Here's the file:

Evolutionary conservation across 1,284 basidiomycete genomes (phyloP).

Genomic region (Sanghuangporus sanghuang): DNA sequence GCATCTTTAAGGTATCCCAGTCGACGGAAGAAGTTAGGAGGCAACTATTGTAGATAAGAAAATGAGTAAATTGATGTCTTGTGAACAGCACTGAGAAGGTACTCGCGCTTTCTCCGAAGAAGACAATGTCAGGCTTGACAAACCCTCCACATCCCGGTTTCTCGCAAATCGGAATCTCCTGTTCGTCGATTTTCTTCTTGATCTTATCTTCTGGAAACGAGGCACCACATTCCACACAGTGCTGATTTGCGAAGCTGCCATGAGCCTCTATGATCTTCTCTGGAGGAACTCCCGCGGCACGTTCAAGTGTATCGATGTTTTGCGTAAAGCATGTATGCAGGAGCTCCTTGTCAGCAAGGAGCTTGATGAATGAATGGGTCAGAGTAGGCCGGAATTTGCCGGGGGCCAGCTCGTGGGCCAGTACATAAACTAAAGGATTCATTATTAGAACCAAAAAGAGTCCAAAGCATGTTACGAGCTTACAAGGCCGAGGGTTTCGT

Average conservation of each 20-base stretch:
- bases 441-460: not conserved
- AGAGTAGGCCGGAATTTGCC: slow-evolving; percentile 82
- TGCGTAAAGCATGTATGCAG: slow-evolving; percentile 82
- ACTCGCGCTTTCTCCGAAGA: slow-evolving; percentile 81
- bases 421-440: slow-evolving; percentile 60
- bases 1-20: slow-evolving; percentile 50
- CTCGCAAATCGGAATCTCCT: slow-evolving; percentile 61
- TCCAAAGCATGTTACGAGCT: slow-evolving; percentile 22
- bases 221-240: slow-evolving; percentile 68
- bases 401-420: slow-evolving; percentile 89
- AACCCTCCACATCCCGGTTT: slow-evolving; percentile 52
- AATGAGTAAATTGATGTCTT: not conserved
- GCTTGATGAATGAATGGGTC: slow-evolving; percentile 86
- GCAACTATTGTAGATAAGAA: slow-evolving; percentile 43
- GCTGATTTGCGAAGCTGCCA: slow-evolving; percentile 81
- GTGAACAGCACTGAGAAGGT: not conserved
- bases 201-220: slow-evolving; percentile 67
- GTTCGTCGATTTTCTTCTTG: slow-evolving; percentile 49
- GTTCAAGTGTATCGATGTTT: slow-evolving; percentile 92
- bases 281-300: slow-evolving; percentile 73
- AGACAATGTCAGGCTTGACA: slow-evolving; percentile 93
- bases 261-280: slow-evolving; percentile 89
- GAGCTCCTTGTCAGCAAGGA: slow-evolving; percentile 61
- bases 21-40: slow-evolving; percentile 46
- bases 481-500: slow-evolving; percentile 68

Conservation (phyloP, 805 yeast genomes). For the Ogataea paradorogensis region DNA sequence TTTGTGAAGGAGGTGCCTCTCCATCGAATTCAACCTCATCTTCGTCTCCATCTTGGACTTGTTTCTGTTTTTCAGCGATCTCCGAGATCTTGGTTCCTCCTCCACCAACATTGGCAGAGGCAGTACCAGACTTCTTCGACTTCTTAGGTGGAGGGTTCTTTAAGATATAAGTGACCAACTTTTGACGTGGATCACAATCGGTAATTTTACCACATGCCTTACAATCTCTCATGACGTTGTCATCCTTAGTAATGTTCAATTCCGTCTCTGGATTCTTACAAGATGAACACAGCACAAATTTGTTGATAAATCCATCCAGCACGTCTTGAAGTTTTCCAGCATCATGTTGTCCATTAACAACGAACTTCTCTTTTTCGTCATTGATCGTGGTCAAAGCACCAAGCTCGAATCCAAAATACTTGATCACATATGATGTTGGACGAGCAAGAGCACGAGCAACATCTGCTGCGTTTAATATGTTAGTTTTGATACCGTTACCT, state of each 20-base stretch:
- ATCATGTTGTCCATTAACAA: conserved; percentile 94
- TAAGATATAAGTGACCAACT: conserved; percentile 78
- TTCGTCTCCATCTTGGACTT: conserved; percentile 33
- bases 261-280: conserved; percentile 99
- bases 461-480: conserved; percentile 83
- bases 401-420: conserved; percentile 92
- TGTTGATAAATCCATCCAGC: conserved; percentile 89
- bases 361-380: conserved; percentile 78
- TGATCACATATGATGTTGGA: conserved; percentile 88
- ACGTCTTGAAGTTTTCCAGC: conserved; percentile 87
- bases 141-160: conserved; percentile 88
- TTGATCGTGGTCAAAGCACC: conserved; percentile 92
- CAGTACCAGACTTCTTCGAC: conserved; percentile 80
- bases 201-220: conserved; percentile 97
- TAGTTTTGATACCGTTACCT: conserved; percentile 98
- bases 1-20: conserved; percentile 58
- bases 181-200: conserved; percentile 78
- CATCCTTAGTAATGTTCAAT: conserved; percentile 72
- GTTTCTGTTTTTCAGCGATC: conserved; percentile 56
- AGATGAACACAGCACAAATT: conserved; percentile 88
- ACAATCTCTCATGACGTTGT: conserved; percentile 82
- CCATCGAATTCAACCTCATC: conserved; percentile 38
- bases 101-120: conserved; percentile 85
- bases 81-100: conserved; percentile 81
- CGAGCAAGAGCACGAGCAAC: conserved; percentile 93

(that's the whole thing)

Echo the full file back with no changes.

Evolutionary conservation across 1,284 basidiomycete genomes (phyloP).

Genomic region (Sanghuangporus sanghuang): DNA sequence GCATCTTTAAGGTATCCCAGTCGACGGAAGAAGTTAGGAGGCAACTATTGTAGATAAGAAAATGAGTAAATTGATGTCTTGTGAACAGCACTGAGAAGGTACTCGCGCTTTCTCCGAAGAAGACAATGTCAGGCTTGACAAACCCTCCACATCCCGGTTTCTCGCAAATCGGAATCTCCTGTTCGTCGATTTTCTTCTTGATCTTATCTTCTGGAAACGAGGCACCACATTCCACACAGTGCTGATTTGCGAAGCTGCCATGAGCCTCTATGATCTTCTCTGGAGGAACTCCCGCGGCACGTTCAAGTGTATCGATGTTTTGCGTAAAGCATGTATGCAGGAGCTCCTTGTCAGCAAGGAGCTTGATGAATGAATGGGTCAGAGTAGGCCGGAATTTGCCGGGGGCCAGCTCGTGGGCCAGTACATAAACTAAAGGATTCATTATTAGAACCAAAAAGAGTCCAAAGCATGTTACGAGCTTACAAGGCCGAGGGTTTCGT

Average conservation of each 20-base stretch:
- bases 441-460: not conserved
- AGAGTAGGCCGGAATTTGCC: slow-evolving; percentile 82
- TGCGTAAAGCATGTATGCAG: slow-evolving; percentile 82
- ACTCGCGCTTTCTCCGAAGA: slow-evolving; percentile 81
- bases 421-440: slow-evolving; percentile 60
- bases 1-20: slow-evolving; percentile 50
- CTCGCAAATCGGAATCTCCT: slow-evolving; percentile 61
- TCCAAAGCATGTTACGAGCT: slow-evolving; percentile 22
- bases 221-240: slow-evolving; percentile 68
- bases 401-420: slow-evolving; percentile 89
- AACCCTCCACATCCCGGTTT: slow-evolving; percentile 52
- AATGAGTAAATTGATGTCTT: not conserved
- GCTTGATGAATGAATGGGTC: slow-evolving; percentile 86
- GCAACTATTGTAGATAAGAA: slow-evolving; percentile 43
- GCTGATTTGCGAAGCTGCCA: slow-evolving; percentile 81
- GTGAACAGCACTGAGAAGGT: not conserved
- bases 201-220: slow-evolving; percentile 67
- GTTCGTCGATTTTCTTCTTG: slow-evolving; percentile 49
- GTTCAAGTGTATCGATGTTT: slow-evolving; percentile 92
- bases 281-300: slow-evolving; percentile 73
- AGACAATGTCAGGCTTGACA: slow-evolving; percentile 93
- bases 261-280: slow-evolving; percentile 89
- GAGCTCCTTGTCAGCAAGGA: slow-evolving; percentile 61
- bases 21-40: slow-evolving; percentile 46
- bases 481-500: slow-evolving; percentile 68

Conservation (phyloP, 805 yeast genomes). For the Ogataea paradorogensis region DNA sequence TTTGTGAAGGAGGTGCCTCTCCATCGAATTCAACCTCATCTTCGTCTCCATCTTGGACTTGTTTCTGTTTTTCAGCGATCTCCGAGATCTTGGTTCCTCCTCCACCAACATTGGCAGAGGCAGTACCAGACTTCTTCGACTTCTTAGGTGGAGGGTTCTTTAAGATATAAGTGACCAACTTTTGACGTGGATCACAATCGGTAATTTTACCACATGCCTTACAATCTCTCATGACGTTGTCATCCTTAGTAATGTTCAATTCCGTCTCTGGATTCTTACAAGATGAACACAGCACAAATTTGTTGATAAATCCATCCAGCACGTCTTGAAGTTTTCCAGCATCATGTTGTCCATTAACAACGAACTTCTCTTTTTCGTCATTGATCGTGGTCAAAGCACCAAGCTCGAATCCAAAATACTTGATCACATATGATGTTGGACGAGCAAGAGCACGAGCAACATCTGCTGCGTTTAATATGTTAGTTTTGATACCGTTACCT, state of each 20-base stretch:
- ATCATGTTGTCCATTAACAA: conserved; percentile 94
- TAAGATATAAGTGACCAACT: conserved; percentile 78
- TTCGTCTCCATCTTGGACTT: conserved; percentile 33
- bases 261-280: conserved; percentile 99
- bases 461-480: conserved; percentile 83
- bases 401-420: conserved; percentile 92
- TGTTGATAAATCCATCCAGC: conserved; percentile 89
- bases 361-380: conserved; percentile 78
- TGATCACATATGATGTTGGA: conserved; percentile 88
- ACGTCTTGAAGTTTTCCAGC: conserved; percentile 87
- bases 141-160: conserved; percentile 88
- TTGATCGTGGTCAAAGCACC: conserved; percentile 92
- CAGTACCAGACTTCTTCGAC: conserved; percentile 80
- bases 201-220: conserved; percentile 97
- TAGTTTTGATACCGTTACCT: conserved; percentile 98
- bases 1-20: conserved; percentile 58
- bases 181-200: conserved; percentile 78
- CATCCTTAGTAATGTTCAAT: conserved; percentile 72
- GTTTCTGTTTTTCAGCGATC: conserved; percentile 56
- AGATGAACACAGCACAAATT: conserved; percentile 88
- ACAATCTCTCATGACGTTGT: conserved; percentile 82
- CCATCGAATTCAACCTCATC: conserved; percentile 38
- bases 101-120: conserved; percentile 85
- bases 81-100: conserved; percentile 81
- CGAGCAAGAGCACGAGCAAC: conserved; percentile 93